This is the moment Chinese officials detonate a half-tonne naval mine left behind from World War II after leaving it untouched for decades directly beneath a busy shipping lane.
Authorities in the coastal town of Gulei, in Zhangzhou in East China’s Fujian Province, used 1.5 tonnes of explosives to set off the 490-kilogramme (1,080 lb) deep-sea mine on 13th May.
A special rig made of metal pipes was constructed 23 metres (75 feet) beneath the waves, with bags of explosives fastened to it in order to prevent them from being swept away.
Following a countdown, footage shows the mine being set off in a large blast, creating a wave some 100 feet high.
The explosive device measuring 1.5 metres (5 feet) long is thought to have been strategically placed in the South China Sea by the Chinese navy some 80 years ago during the Second Sino-Japanese War (1937 to 1945), according to demolition coordinator Zhao Yong.
Mr Zhao said the naval mine would have been used to prevent Japanese troops from landing in the coastal province.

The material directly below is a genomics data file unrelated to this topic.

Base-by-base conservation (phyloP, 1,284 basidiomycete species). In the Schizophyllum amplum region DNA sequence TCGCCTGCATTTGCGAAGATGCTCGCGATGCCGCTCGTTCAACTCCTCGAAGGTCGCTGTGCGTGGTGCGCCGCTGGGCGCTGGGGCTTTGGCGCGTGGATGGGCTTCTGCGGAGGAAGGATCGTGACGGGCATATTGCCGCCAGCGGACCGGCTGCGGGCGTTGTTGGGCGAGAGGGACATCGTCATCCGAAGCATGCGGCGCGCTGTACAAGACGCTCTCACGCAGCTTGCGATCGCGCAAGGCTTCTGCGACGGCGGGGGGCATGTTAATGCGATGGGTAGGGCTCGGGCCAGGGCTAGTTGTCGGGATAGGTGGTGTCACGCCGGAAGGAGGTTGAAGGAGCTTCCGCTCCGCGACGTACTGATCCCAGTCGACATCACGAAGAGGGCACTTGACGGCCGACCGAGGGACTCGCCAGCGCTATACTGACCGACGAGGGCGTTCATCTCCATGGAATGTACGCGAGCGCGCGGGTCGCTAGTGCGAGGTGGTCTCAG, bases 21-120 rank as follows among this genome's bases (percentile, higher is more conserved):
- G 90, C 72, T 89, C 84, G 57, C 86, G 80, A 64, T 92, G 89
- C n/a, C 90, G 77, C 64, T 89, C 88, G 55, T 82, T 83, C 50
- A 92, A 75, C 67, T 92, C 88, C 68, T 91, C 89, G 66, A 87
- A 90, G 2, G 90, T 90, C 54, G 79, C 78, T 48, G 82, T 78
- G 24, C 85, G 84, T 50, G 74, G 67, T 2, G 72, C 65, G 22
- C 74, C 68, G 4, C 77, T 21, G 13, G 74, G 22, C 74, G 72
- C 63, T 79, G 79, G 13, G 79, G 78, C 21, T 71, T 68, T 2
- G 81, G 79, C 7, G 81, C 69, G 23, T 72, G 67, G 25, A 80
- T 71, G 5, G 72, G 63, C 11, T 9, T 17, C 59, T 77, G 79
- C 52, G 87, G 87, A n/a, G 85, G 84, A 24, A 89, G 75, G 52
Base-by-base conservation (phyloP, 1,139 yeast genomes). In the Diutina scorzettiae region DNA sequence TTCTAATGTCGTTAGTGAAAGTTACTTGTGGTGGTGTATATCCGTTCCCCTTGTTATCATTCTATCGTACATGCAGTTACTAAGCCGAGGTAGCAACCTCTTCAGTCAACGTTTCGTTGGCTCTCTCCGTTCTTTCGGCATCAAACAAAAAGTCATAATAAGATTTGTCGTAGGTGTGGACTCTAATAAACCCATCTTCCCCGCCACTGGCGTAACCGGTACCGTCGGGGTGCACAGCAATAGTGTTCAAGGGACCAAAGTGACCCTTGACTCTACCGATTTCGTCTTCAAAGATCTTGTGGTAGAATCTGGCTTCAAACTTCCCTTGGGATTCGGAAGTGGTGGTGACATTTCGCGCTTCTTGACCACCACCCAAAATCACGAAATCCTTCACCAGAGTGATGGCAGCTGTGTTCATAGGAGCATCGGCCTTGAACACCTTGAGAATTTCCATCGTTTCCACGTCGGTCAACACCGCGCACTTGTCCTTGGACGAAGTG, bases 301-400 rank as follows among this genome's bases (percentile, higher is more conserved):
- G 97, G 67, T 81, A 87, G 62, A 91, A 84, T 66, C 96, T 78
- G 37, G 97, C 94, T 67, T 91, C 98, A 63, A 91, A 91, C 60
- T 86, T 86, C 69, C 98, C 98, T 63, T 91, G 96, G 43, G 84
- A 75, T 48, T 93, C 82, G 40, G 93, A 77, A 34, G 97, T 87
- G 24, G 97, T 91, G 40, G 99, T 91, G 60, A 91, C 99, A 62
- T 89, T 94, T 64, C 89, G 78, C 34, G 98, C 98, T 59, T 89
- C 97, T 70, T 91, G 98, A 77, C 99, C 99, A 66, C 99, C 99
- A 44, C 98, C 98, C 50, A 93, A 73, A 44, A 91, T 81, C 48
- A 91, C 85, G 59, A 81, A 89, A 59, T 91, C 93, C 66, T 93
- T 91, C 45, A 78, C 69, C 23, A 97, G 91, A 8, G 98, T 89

The bomb might have been left underwater were it not for increased traffic on the sea lane leading to Gulou Town, which has in recent years welcomed more and more cargo and cruise vessels
He explained: “We’ve destroyed many naval mines over the years, but there are two main reasons why several are left untouched.
“Firstly, it is a very difficult process. Secondly, it is a very costly job.”
Officials approved the demolition work after the naval mine was seen as a potential ‘obstacle’ to the increasingly busy waterway, reports said.
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